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The Role of a Long-Term Care Social Worker

photo of a long-term care social worker with two elderly clients

The Role of a Long-Term Care Social Worker

The first name you should memorize when admitting a resident to a Long-Term Care Facility is your social worker’s name. This individual is required to be able to handle everything from the admission agreement to consoling a family member who has just lost a loved one.

The importance of a social worker’s position makes them a vital member at a facility – they must be available to address and handle all challenging situations that arise in a day. As a Long Term Nurse, I can still hear the words, “let the social worker handle it.” While they juggle many responsibilities, here are three ways social workers help residents at long-term care facilities:

1. Advocating: Social workers identify resources that will benefit a resident’s quality of life.

2. Communicating: Social workers work with residents and families – this could mean settling family feuds between siblings or addressing residents’ advanced directives.

3. Discharge Planning: Social workers make certain that residents who return home have the correct services in place.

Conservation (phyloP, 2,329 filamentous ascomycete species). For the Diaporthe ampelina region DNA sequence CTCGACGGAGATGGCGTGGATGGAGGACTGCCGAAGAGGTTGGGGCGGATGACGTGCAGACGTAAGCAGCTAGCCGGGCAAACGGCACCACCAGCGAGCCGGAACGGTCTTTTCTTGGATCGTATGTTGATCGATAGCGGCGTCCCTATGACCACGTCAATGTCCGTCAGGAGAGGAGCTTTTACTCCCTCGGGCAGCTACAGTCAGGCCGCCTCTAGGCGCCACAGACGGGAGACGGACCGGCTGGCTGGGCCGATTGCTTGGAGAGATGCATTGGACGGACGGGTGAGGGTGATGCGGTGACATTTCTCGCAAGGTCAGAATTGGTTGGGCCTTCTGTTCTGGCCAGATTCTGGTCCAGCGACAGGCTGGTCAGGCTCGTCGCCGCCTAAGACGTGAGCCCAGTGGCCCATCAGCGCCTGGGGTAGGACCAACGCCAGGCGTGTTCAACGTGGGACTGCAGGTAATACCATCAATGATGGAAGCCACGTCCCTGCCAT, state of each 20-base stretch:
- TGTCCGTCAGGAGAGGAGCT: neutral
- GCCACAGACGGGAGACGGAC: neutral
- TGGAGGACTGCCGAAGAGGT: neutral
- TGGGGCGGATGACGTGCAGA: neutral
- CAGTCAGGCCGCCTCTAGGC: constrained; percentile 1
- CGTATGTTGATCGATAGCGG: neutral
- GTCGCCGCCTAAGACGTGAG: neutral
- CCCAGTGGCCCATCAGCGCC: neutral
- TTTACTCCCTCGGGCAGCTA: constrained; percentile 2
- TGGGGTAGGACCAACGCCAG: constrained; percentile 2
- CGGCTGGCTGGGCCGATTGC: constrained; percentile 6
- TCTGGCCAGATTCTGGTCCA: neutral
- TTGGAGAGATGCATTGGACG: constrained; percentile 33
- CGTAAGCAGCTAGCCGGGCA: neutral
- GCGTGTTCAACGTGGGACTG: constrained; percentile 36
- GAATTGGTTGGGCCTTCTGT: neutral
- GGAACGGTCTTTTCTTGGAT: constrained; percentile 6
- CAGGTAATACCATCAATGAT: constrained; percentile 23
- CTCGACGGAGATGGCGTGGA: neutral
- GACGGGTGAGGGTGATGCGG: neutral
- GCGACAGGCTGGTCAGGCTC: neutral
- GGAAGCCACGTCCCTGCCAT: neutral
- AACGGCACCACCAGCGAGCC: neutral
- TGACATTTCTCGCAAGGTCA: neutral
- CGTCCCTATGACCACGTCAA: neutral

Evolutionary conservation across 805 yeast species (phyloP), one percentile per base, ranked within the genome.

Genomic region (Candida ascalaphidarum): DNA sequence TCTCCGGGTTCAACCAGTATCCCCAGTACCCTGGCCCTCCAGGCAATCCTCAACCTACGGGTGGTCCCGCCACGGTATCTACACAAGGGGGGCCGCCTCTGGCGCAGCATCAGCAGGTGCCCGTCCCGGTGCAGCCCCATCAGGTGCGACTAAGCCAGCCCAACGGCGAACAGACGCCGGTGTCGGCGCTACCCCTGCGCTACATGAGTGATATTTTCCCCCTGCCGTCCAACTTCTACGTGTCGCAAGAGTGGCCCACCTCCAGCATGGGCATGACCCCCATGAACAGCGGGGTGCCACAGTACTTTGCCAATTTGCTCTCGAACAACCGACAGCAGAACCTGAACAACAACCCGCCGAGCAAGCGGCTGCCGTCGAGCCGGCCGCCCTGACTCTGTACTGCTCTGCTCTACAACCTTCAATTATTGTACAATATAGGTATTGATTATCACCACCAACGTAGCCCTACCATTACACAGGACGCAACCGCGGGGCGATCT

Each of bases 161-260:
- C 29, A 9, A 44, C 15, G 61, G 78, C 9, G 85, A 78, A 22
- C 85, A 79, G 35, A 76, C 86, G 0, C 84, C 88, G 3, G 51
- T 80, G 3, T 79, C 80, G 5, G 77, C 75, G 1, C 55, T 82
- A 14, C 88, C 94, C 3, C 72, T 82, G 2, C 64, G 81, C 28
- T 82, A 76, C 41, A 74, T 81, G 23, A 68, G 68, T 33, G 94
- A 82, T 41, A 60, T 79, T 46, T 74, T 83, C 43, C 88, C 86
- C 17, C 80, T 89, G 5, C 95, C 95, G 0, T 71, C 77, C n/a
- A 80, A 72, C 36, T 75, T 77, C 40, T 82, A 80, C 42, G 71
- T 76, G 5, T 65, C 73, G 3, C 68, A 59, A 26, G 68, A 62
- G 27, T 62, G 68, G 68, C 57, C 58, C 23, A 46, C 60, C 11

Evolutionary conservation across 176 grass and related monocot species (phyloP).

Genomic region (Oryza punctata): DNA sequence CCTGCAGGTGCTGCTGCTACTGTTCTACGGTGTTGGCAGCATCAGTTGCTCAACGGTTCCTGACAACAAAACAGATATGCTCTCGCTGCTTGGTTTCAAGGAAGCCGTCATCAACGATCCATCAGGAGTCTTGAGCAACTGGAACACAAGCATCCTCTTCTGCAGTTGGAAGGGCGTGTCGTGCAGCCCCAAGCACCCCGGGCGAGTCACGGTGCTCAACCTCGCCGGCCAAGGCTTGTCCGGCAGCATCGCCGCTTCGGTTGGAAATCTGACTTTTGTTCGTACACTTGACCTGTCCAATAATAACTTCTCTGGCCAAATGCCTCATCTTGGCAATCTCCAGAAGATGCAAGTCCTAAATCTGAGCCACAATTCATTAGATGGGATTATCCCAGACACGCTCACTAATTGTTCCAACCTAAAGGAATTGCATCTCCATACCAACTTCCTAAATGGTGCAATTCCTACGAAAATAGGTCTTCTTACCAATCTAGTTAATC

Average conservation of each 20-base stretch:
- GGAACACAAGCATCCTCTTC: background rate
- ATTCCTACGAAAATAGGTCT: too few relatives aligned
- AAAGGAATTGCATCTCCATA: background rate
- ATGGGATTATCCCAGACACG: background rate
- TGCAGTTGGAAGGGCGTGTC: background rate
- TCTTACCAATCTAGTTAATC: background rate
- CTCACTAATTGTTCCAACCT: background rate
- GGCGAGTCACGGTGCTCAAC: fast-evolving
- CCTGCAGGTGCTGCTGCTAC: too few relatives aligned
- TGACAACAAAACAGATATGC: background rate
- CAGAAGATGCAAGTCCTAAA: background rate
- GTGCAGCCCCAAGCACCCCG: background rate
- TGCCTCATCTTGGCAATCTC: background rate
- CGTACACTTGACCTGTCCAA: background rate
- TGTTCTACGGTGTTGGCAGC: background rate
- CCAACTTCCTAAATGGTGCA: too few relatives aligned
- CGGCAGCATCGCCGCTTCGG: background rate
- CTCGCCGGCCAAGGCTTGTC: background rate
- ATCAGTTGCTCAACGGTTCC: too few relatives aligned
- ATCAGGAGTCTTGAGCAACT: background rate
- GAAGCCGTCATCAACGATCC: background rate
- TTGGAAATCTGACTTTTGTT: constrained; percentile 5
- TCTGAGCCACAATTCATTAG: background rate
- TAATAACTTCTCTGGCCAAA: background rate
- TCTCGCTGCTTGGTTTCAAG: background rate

Much like Ombudsmen, social workers advocate for long-term care residents. A skilled social worker will speak out if they see staff abusing a resident – if the facility does not deal with the employee who is being abusive, they most likely lose their social worker.

What qualifications does a social worker have?

A social worker must have a Bachelor’s degree in social work, though having a Master’s degree is also very helpful. Most training is learned while on the job, and the quality depends on who is in charge of the training.

Social workers are required to be licensed by the States Department of Health, just as a nurse or physician must be. This license is also susceptible to being taken away if the worker violates the code of ethics.

Their profession requires them to also be competent in cultural competency. We have become a society that has many elders from different countries, different religions, and last, but not least, the LBGTQIA+ population.

Do you know who your social worker is? If not, I implore you to find out. Make sure to acknowledge them and all their hard work when you see them. Like most medical positions, a social worker’s job can be thankless, but you will also hear how happy they are to be doing it.

For more information, you can contact Rhode Island College which has been turning out excellent social workers for years.

To social workers: on behalf of the Ombudsman office and myself, thank you for all you do.

– Kathleen Heren
RI State Long-Term Care Ombudsman

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